Adam Bradley, ex-White Plains mayor, gets April trial date

Former White Plains Mayor Adam Bradley's conviction in

Former White Plains Mayor Adam Bradley's conviction in a domestic violence case was overturned after an appeals court concluded that the ex-mayor was deprived of a fair trail. Bradley was arrested after he was accused of intentionally slamming a door on his wife's hands during an argument in 2010. (Oct. 17, 2012) (Credit: Westchester County district attorney's office)

Former White Plains Mayor Adam Bradley's retrial on attempted assault and harassment charges stemming from a fight with his ex-wife will be held in April, a White Plains judge said Thursday.

Bradley appeared in State Supreme Court on Thursday morning, where Judge Richard Molea set April 8 as the new trial date. Westchester County District Attorney Janet DiFiore is retrying the former mayor after his 2010 conviction was overturned.

Bradley, 51, was found guilty by Judge Susan Capeci in 2010 of attempting to assault his wife, Fumiko Bradley, 40, by slamming a door on her fingers Feb. 27 of that year. He also was convicted of harassment.

Adam Bradley, a Democrat and former state assemblyman, was considered a rising star in state politics before charges were filed against him. He resigned as mayor after his conviction.

The defense was barred from calling witnesses who would have testified that Fumiko Bradley told them her injury was accidental, not intentional. That, in part, led to the conviction being overturned.

Adam Bradley will be tried by a jury this time.

"After my experience with a judge that clearly, wrongfully convicted me and deprived me of a fair trial, I'd rather put my hand in a jury of my peers," the ex-mayor told News12.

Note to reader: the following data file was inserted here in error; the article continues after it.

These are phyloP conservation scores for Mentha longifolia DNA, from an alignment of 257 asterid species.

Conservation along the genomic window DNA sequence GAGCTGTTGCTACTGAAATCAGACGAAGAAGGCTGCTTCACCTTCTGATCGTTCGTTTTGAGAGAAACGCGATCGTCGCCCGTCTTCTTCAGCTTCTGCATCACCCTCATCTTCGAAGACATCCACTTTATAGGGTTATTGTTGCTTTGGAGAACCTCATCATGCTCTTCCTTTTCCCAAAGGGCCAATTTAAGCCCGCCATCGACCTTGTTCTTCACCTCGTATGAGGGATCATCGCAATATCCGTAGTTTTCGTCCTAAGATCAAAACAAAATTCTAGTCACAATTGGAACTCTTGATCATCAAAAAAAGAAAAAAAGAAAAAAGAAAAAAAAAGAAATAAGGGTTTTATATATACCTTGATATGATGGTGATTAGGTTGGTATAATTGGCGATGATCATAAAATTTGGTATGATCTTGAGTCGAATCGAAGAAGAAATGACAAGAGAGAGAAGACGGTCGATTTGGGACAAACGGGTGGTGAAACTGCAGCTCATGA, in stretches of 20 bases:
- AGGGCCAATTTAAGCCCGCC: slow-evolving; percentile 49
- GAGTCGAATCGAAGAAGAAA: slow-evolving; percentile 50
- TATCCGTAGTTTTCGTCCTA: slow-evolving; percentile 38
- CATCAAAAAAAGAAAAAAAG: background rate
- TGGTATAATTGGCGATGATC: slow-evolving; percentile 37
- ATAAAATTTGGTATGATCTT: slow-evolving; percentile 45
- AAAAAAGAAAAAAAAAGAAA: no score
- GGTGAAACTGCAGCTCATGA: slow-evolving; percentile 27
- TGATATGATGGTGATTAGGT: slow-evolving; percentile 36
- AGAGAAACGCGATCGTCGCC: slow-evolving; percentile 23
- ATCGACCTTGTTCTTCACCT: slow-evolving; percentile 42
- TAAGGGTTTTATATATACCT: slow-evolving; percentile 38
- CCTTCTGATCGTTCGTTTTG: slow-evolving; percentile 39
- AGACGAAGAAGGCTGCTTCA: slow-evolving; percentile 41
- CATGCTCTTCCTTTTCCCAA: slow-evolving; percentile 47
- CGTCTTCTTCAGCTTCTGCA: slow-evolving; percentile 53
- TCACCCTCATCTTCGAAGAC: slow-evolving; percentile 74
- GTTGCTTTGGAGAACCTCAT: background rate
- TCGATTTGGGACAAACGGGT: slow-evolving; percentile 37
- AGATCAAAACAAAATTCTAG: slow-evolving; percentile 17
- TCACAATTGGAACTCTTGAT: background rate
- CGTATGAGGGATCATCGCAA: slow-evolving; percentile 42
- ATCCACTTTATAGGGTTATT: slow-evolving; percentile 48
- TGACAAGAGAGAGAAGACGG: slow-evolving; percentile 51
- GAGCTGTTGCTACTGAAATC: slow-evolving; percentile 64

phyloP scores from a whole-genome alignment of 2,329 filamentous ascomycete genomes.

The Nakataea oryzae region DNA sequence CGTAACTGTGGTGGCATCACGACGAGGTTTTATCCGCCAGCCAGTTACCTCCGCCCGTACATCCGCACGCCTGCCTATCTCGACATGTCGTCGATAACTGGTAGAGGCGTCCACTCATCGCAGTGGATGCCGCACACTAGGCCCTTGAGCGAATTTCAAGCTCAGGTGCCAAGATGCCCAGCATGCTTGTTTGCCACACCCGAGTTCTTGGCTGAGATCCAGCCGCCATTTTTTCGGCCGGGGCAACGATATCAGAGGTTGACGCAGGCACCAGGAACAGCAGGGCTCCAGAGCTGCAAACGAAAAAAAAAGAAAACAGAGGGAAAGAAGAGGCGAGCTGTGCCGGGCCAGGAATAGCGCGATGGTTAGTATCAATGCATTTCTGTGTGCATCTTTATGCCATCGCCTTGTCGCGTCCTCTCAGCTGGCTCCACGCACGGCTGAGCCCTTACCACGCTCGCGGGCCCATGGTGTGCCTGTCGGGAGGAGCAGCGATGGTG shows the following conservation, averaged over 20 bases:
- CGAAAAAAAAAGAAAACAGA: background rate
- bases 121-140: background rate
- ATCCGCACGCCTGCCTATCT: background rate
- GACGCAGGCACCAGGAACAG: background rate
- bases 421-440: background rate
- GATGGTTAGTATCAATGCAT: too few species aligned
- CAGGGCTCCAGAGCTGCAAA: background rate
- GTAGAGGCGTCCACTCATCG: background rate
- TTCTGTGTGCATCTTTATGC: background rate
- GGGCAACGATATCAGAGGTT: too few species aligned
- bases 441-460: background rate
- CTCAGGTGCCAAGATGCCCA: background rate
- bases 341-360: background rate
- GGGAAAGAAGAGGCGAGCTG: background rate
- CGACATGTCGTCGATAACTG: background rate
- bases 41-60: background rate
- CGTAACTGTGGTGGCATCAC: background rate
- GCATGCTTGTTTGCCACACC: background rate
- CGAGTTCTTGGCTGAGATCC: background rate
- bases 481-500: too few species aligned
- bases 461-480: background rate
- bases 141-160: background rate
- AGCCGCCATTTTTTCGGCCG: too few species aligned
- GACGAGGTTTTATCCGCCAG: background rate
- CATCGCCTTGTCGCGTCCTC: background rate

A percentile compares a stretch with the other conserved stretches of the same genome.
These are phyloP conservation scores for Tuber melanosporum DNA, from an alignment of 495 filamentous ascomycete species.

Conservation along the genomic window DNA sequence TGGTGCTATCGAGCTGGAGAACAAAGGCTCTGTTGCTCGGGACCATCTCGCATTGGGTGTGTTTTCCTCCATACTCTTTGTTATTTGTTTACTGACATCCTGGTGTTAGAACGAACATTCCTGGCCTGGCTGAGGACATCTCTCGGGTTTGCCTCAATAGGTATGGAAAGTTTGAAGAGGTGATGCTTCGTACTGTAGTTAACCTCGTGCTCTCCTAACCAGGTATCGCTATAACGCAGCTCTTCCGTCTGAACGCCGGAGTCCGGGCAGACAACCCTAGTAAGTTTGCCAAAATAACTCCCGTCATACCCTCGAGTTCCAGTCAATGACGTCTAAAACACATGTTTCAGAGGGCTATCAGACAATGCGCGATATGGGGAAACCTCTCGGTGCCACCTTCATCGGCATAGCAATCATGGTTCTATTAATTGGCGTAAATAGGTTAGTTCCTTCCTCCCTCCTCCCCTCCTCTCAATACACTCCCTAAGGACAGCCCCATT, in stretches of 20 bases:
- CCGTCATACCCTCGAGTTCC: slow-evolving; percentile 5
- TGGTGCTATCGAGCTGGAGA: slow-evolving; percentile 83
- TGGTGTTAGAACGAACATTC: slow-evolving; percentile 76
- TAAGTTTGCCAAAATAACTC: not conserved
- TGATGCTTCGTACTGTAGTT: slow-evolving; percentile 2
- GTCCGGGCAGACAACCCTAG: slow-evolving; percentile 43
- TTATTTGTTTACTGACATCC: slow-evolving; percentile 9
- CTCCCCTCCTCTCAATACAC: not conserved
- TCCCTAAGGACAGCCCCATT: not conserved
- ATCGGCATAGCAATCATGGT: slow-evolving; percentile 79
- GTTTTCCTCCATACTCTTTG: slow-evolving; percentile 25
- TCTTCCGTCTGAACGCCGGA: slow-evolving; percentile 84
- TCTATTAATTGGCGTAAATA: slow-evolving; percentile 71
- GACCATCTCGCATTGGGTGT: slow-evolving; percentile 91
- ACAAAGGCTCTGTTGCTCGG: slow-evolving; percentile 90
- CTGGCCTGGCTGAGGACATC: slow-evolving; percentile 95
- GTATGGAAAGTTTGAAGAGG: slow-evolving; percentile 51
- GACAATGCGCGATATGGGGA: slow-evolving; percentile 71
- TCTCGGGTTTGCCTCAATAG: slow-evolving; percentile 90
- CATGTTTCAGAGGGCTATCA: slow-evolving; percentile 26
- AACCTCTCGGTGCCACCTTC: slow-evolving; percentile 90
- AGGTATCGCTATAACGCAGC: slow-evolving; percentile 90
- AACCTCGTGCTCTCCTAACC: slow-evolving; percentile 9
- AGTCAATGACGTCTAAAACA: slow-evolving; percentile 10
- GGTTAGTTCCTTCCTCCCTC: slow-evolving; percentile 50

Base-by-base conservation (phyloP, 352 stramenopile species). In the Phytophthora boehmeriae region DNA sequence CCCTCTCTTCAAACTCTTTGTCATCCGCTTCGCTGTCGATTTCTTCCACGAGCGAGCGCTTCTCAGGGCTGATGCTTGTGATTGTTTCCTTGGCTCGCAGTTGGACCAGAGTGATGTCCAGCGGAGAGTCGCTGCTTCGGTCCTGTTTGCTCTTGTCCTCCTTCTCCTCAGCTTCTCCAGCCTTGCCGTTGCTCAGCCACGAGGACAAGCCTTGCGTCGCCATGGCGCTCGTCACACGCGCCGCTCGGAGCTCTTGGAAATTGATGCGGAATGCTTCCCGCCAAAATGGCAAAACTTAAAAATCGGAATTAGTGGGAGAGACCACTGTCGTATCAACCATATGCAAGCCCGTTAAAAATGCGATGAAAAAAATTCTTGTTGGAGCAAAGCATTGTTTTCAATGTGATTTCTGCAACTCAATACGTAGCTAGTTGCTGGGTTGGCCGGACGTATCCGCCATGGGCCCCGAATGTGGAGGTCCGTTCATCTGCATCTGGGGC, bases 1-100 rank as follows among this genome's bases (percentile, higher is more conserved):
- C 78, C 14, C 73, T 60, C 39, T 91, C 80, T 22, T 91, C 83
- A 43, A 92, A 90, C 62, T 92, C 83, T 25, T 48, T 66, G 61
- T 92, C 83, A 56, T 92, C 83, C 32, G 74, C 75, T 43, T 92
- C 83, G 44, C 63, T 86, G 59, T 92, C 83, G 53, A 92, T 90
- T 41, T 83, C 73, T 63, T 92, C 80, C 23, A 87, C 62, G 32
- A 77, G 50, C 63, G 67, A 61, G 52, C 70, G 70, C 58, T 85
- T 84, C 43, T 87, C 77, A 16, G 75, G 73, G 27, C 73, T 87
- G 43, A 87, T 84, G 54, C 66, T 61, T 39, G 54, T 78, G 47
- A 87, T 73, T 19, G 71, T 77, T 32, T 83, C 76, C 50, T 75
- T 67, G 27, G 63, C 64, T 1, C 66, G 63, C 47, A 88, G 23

Adam Bradley's attorney, Amy Bellantoni, said she will call witnesses -- including a marriage counselor -- at the trial who will rebut the abuse allegations.

A State Supreme Court panel said it decided to overturn Adam Bradley's conviction after the original trial judge "improperly precluded the defendant from adducing testimony which showed that his wife told others that the bedroom door was accidentally closed on her hand."

Adam Bradley called the retrial political persecution by the DA's office, but he declined to speculate on why he believed DiFiore, a Democrat, would target him. The DA's office didn't return a phone call seeking comment on the retrial.

Fumiko Bradley said her ex-husband abused her and that the evidence against him was strong. The couple had two daughters together, and an order of protection prohibits the former mayor from contacting his ex-wife.

Adam Bradley said his ex-wife suffers from "mental issues" and said he was preparing to release copies of "angry" emails purportedly sent by his ex-wife before the trial. Those documents are expected to be presented at his retrial.

With Ron Bittner

advertisement | advertise on newsday

Newsday on social media

@Newsday

advertisement | advertise on newsday